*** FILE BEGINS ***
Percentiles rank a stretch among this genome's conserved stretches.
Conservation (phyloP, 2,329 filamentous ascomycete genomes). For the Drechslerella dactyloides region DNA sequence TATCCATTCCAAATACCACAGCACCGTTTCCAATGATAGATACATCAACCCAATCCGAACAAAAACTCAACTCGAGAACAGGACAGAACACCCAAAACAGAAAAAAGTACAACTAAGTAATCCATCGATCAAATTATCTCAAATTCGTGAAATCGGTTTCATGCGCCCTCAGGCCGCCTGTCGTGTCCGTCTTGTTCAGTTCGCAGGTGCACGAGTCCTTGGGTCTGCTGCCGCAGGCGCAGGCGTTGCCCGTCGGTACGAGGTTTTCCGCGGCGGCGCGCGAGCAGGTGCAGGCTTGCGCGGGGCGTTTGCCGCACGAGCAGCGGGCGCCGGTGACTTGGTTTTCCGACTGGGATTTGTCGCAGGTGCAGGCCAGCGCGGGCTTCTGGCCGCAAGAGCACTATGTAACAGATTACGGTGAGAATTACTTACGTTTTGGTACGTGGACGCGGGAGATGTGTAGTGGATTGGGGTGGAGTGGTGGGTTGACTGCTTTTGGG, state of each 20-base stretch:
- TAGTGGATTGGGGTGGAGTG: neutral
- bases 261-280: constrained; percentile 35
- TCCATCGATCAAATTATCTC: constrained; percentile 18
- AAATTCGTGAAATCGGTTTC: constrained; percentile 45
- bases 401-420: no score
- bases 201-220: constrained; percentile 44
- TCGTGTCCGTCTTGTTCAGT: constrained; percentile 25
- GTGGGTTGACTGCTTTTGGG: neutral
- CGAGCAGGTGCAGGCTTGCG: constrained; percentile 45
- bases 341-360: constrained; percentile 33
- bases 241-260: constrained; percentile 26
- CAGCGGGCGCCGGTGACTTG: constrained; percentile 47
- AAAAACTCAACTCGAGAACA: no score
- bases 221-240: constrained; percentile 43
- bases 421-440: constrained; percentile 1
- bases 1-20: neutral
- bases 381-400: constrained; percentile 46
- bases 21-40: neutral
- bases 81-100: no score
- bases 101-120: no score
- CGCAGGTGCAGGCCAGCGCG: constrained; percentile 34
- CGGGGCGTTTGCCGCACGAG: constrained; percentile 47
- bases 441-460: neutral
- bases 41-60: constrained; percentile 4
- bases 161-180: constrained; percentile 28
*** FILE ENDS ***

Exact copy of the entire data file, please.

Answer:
Percentiles rank a stretch among this genome's conserved stretches.
Conservation (phyloP, 2,329 filamentous ascomycete genomes). For the Drechslerella dactyloides region DNA sequence TATCCATTCCAAATACCACAGCACCGTTTCCAATGATAGATACATCAACCCAATCCGAACAAAAACTCAACTCGAGAACAGGACAGAACACCCAAAACAGAAAAAAGTACAACTAAGTAATCCATCGATCAAATTATCTCAAATTCGTGAAATCGGTTTCATGCGCCCTCAGGCCGCCTGTCGTGTCCGTCTTGTTCAGTTCGCAGGTGCACGAGTCCTTGGGTCTGCTGCCGCAGGCGCAGGCGTTGCCCGTCGGTACGAGGTTTTCCGCGGCGGCGCGCGAGCAGGTGCAGGCTTGCGCGGGGCGTTTGCCGCACGAGCAGCGGGCGCCGGTGACTTGGTTTTCCGACTGGGATTTGTCGCAGGTGCAGGCCAGCGCGGGCTTCTGGCCGCAAGAGCACTATGTAACAGATTACGGTGAGAATTACTTACGTTTTGGTACGTGGACGCGGGAGATGTGTAGTGGATTGGGGTGGAGTGGTGGGTTGACTGCTTTTGGG, state of each 20-base stretch:
- TAGTGGATTGGGGTGGAGTG: neutral
- bases 261-280: constrained; percentile 35
- TCCATCGATCAAATTATCTC: constrained; percentile 18
- AAATTCGTGAAATCGGTTTC: constrained; percentile 45
- bases 401-420: no score
- bases 201-220: constrained; percentile 44
- TCGTGTCCGTCTTGTTCAGT: constrained; percentile 25
- GTGGGTTGACTGCTTTTGGG: neutral
- CGAGCAGGTGCAGGCTTGCG: constrained; percentile 45
- bases 341-360: constrained; percentile 33
- bases 241-260: constrained; percentile 26
- CAGCGGGCGCCGGTGACTTG: constrained; percentile 47
- AAAAACTCAACTCGAGAACA: no score
- bases 221-240: constrained; percentile 43
- bases 421-440: constrained; percentile 1
- bases 1-20: neutral
- bases 381-400: constrained; percentile 46
- bases 21-40: neutral
- bases 81-100: no score
- bases 101-120: no score
- CGCAGGTGCAGGCCAGCGCG: constrained; percentile 34
- CGGGGCGTTTGCCGCACGAG: constrained; percentile 47
- bases 441-460: neutral
- bases 41-60: constrained; percentile 4
- bases 161-180: constrained; percentile 28